- The Abbey of the Genesee - https://www.geneseeabbey.org -

August 4, 2017

Fr. Gerard D’Souza, OCSO

17th Friday of Ordinary Time

‘Where did this man get such wisdom and mighty deeds? Is he not the carpenter’s son? Is not his mother Mary and his brothers James, Joseph, Simon and Judas? Are not his sisters all with us? And they took offense at him. The Greek for taking offense is scandalized. The King James Version has an interesting translation of this – they were snared in him. His very ordinary circumstances, his humble origins were like a net that trapped them. His mighty deeds, His wisdom – they could see. But they could not reconcile these with him being one of them. They probably believed in the popular saying – can anything good come from Nazareth?

The problem for them and for us is that Jesus is not a star. He does not dazzle us and force our faith in Him. He is like an icon. There is a mysterious quality of the icon that can draw us in gently but we can always come to ourselves with a start, go back to our hermeneutic of suspicion and pull back in the nick of time before we get too enmeshed in belief. We want the razzle dazzle of the star. We do not want love and faith to sneak up on us because we will lose control.

Our natural tendency is to picture ourselves soaring to the Absolute on our eject seat – out of the messiness of history. The absolute for us is absolute because it is serenely detached from the rumble tumble of intractable circumstances that we cannot think away. So when the Absolute comes to us and burrows deep into our history – so deep that it is scandalously particular. What do we do? We spit on it, we curse it, we nail it to the cross and get rid of this affront to our idea of Absolute.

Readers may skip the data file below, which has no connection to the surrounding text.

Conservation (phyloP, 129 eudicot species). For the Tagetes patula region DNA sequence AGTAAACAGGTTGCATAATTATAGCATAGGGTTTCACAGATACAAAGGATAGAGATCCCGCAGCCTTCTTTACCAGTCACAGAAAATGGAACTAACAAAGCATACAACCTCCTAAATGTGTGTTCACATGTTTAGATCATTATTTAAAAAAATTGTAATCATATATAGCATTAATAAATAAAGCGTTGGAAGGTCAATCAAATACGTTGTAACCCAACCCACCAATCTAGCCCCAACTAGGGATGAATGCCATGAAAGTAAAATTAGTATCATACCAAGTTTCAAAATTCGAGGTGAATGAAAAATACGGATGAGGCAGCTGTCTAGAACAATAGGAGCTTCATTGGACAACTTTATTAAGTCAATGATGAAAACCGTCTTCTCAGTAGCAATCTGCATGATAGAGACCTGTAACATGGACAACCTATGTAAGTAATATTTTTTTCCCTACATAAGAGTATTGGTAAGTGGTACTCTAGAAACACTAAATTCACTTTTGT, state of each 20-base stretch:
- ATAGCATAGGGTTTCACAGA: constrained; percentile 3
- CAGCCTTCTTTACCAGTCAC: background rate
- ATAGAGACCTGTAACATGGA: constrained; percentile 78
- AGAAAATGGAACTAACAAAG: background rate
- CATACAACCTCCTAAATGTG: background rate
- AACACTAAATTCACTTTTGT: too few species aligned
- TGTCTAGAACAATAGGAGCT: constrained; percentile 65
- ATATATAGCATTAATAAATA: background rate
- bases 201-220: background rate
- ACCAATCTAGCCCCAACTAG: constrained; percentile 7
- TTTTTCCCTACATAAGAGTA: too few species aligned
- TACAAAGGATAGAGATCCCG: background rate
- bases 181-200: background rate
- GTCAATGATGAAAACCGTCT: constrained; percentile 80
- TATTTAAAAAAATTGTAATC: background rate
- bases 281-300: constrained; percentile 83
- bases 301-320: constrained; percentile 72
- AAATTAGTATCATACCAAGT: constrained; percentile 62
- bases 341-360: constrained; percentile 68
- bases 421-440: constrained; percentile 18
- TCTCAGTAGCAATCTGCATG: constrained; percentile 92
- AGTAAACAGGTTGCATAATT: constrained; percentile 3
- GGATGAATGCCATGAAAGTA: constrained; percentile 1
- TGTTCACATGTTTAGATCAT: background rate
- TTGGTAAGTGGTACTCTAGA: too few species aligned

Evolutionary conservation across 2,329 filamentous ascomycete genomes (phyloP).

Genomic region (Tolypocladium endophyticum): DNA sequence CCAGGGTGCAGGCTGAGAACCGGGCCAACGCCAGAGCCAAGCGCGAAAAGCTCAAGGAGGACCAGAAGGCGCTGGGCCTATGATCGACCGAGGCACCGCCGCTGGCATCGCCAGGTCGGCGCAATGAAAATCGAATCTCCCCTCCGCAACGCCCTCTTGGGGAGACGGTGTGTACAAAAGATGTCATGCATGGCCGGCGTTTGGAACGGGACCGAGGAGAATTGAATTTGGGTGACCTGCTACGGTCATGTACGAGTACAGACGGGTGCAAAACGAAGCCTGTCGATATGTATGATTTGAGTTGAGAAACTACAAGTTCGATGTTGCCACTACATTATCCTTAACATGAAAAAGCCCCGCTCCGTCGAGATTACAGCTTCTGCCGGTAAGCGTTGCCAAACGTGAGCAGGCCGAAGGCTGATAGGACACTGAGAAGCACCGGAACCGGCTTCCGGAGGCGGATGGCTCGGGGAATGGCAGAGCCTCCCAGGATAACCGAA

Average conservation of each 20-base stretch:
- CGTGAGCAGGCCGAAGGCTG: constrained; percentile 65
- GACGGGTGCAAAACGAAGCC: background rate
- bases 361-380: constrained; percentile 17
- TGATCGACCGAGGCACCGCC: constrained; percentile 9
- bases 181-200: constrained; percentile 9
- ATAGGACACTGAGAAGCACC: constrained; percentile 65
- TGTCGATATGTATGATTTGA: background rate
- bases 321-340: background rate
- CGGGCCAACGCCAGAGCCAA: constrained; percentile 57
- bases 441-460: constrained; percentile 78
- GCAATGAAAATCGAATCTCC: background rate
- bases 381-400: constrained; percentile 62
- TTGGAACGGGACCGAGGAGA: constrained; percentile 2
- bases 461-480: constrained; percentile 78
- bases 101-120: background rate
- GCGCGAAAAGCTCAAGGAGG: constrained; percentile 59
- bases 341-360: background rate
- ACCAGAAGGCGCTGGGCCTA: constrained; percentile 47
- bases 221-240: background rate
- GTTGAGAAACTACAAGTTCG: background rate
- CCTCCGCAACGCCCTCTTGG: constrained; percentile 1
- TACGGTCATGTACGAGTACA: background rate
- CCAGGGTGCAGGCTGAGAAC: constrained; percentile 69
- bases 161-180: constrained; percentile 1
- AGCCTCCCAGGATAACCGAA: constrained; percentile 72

The paradox is that if God is to transform the world and not just offer each of us an eject seat – then God must become scandalously particular and local so that from the local He can begin gathering up the cosmos. The recapitulation of all history begins from a particular point in time and space. This is our faith. But for this we need to be converted from our desire to be dazzled, from our desire for a star. Jesus is not a star. He is an icon of God, the sacrament of God.